Don’t lump all your body fat into one category. Not all fat is created equal. There’s two shades of fat: white, which most people associate being overweight with, and brown, which increases the body’s ability to generate heat. It’s only been two decades since researchers discovered that adults can generate brown fat from white and burn it. Here’s how…
Some babies are born with cute roly-poly, chubby cheeks and tummies. But most babies lack the insulation required to keep them warm. Hence, the invention of the onesie.
All babies enter this world with approximately five percent brown adipose tissue, which researchers believe is an evolutionary function to prevent hypothermia. However, babies don’t have very much brown fat. In fact, only five percent of their total fat mass is brown adipose tissue, and it’s mostly located on the upper back near the spine, which brings us back to the necessity of the onesie and blankets to keep babies snug.
What is Brown Fat?
It’s thermogenic, which means it produces heat. According to Medical News Today, brown adipose tissue is the driving force behind a bear’s ability to suddenly emerge from a months’ long slumber. When an animal awakens from hibernation, it’s brown fat that produces the heat necessary to leave the den.
Brown adipose tissue (BAT), according to Discover, contains smaller droplet sizes of fat than its white counterpart (WAT). BAT also contains high amounts of mitochondria, that power-house component of every single cell.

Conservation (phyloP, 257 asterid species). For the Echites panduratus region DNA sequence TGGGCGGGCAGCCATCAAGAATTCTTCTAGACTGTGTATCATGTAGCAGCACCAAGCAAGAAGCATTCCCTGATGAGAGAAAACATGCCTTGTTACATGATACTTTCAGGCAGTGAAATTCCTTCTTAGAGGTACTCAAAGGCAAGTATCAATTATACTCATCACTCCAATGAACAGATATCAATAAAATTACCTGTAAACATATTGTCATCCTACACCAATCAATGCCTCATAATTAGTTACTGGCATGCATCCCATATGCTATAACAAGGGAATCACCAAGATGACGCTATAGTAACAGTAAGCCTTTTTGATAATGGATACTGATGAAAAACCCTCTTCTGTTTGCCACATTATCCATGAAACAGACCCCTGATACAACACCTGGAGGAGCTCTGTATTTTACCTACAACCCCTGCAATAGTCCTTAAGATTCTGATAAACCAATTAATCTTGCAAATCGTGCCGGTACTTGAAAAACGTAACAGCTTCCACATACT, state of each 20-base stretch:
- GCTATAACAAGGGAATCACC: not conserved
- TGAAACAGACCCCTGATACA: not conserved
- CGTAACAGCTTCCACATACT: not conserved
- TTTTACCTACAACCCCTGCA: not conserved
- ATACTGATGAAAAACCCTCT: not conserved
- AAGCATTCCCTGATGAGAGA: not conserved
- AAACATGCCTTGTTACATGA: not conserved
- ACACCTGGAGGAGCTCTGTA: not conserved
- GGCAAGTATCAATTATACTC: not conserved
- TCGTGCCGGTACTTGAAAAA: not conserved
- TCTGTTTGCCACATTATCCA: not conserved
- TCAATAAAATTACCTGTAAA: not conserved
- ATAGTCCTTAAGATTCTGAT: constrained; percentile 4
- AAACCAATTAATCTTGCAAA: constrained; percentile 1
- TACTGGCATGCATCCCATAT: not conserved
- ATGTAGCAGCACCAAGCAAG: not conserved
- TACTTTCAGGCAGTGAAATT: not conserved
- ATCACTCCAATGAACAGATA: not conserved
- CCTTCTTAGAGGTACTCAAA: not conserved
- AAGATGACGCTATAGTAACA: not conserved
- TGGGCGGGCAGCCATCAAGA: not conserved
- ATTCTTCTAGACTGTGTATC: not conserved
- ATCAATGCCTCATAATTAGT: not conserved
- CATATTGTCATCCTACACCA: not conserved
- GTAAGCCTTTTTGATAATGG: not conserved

Researchers speculate that if you can tap more into your BAT to activate your mitochondria, you’ll burn more WAT. The interesting thing about this theory is that roughly two decades ago, it wasn’t even a theory—scientists believed that by adulthood, BAT went by-by.
But in 2009, a study in the New England Journal of Medicine suggested that adults can produce brown fat. Considering the rates of chronic metabolic disorders such as obesity and diabetes, researchers had high hopes that brown fat could provide some therapeutic relief.
How To Transform White Fat Into Brown
Two decades after the study came out, is there a magic pill that can alter WAT into BAT? Is brown adipose tissue therapy something that can be easily ordered from your doctor or have the last 22 years since the study came out failed to produce any dramatic interventions?
The answer is somewhere in between…
Up until the last few years, the only way researchers believed it was possible to increase brown adipose tissue was through cold water immersion. Score one for Wim Hof! (Not familiar with Wim Hof? He’s mentioned in this previous article.) But not every patient with obesity is going to have a cold immersion tub in their backyard; it’s simply not a very practical solution.
A research paper from 2010 speculated on two possible future therapies for utilizing BAT as a therapy for obesity and diabetes. One is the conventional, pharmaceutical approach of developing hormones or drugs that activate components of the pathway leading from the precursor cells to mature, activated brown fat cells (adipocytes).